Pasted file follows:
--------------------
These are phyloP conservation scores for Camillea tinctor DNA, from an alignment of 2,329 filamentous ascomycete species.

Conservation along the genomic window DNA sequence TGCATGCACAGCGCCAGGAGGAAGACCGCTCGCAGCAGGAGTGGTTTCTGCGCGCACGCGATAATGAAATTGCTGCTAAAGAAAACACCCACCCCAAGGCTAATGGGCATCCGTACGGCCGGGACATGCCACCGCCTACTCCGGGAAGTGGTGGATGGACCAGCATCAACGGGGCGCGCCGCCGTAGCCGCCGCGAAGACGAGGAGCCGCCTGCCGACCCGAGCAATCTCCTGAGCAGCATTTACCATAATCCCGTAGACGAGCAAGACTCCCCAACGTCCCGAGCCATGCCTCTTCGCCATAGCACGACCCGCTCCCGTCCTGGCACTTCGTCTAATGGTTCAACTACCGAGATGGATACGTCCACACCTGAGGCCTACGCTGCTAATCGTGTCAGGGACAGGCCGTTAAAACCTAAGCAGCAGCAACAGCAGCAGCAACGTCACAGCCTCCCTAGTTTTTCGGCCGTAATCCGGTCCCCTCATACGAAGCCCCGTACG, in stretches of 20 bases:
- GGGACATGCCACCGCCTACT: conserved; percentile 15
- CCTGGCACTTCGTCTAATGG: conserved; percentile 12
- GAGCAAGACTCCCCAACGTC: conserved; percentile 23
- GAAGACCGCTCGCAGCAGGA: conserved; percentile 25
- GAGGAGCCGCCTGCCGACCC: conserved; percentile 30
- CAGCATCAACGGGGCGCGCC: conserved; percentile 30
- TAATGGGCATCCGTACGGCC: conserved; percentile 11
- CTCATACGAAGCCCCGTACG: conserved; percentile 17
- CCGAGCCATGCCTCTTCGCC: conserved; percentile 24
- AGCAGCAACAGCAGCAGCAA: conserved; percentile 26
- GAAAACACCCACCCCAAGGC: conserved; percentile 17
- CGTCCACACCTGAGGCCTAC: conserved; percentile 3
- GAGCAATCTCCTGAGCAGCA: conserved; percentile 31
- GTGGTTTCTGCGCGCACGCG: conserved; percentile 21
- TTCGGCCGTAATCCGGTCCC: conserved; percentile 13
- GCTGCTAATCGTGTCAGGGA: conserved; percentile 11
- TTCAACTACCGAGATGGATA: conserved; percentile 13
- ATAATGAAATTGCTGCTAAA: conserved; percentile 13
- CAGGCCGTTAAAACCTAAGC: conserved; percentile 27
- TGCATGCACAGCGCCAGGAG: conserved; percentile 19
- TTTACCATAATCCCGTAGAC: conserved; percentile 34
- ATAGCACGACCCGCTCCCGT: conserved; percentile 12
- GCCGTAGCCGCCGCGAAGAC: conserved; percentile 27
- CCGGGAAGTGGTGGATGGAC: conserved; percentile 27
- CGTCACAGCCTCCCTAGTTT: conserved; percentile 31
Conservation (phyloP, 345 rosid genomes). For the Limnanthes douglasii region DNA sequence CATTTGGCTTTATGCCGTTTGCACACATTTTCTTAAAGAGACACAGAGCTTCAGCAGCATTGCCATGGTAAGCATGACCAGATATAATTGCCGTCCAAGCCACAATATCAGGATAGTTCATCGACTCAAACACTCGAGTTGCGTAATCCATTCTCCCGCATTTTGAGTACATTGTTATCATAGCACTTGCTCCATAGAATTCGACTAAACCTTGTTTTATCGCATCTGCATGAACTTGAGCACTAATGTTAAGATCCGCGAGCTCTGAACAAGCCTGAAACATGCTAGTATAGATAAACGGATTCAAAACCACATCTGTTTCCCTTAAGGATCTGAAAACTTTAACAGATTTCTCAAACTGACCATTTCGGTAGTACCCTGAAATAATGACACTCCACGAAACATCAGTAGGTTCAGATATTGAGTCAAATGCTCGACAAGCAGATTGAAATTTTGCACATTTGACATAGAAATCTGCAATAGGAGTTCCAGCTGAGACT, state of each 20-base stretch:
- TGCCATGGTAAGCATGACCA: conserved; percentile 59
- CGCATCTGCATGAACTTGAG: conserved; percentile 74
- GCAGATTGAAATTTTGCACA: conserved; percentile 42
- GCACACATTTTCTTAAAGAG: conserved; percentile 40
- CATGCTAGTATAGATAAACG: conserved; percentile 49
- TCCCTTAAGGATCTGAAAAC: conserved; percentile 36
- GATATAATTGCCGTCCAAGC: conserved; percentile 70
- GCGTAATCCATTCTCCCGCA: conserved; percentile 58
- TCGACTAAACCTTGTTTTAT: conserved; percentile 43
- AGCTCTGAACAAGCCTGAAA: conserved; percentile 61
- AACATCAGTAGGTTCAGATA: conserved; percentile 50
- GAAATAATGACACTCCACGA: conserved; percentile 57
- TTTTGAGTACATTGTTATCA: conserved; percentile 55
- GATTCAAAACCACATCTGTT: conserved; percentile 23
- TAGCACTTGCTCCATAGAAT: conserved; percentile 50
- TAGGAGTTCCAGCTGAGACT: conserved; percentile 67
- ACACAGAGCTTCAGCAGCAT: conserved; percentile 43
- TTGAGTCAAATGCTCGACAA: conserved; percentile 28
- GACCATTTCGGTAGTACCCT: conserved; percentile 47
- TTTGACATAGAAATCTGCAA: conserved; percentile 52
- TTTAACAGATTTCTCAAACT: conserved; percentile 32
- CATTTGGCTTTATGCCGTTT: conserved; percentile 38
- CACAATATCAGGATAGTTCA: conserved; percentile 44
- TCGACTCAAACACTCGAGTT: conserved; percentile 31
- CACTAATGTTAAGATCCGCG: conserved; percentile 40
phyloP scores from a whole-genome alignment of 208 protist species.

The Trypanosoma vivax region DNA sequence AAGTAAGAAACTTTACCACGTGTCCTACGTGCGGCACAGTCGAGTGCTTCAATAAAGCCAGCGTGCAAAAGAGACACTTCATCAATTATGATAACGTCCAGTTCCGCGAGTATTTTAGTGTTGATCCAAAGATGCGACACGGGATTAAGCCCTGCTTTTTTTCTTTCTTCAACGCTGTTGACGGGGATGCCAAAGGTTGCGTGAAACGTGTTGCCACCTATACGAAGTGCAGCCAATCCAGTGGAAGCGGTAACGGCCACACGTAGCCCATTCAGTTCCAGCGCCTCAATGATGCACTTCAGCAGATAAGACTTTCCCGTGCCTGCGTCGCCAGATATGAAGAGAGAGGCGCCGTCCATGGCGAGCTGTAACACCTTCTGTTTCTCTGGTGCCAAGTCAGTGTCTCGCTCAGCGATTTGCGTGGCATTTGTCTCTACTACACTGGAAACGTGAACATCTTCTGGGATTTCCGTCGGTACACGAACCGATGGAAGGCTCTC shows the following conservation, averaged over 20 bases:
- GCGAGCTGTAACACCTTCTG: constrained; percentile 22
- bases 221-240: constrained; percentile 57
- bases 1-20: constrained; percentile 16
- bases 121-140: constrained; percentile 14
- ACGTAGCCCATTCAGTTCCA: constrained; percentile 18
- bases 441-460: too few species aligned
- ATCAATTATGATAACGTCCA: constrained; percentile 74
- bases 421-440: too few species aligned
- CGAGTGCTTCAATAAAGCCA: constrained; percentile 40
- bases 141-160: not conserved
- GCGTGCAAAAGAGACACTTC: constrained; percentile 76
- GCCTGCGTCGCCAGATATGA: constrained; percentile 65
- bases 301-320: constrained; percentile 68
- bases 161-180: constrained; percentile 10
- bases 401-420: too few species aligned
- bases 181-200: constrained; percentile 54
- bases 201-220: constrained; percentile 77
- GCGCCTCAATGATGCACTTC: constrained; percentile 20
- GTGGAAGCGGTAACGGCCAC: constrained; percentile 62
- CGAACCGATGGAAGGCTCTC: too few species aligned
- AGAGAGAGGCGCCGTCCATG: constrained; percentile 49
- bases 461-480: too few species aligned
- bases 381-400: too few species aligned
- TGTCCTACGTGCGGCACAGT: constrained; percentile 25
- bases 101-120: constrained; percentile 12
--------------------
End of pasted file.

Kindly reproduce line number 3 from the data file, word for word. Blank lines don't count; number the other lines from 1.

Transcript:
- GGGACATGCCACCGCCTACT: conserved; percentile 15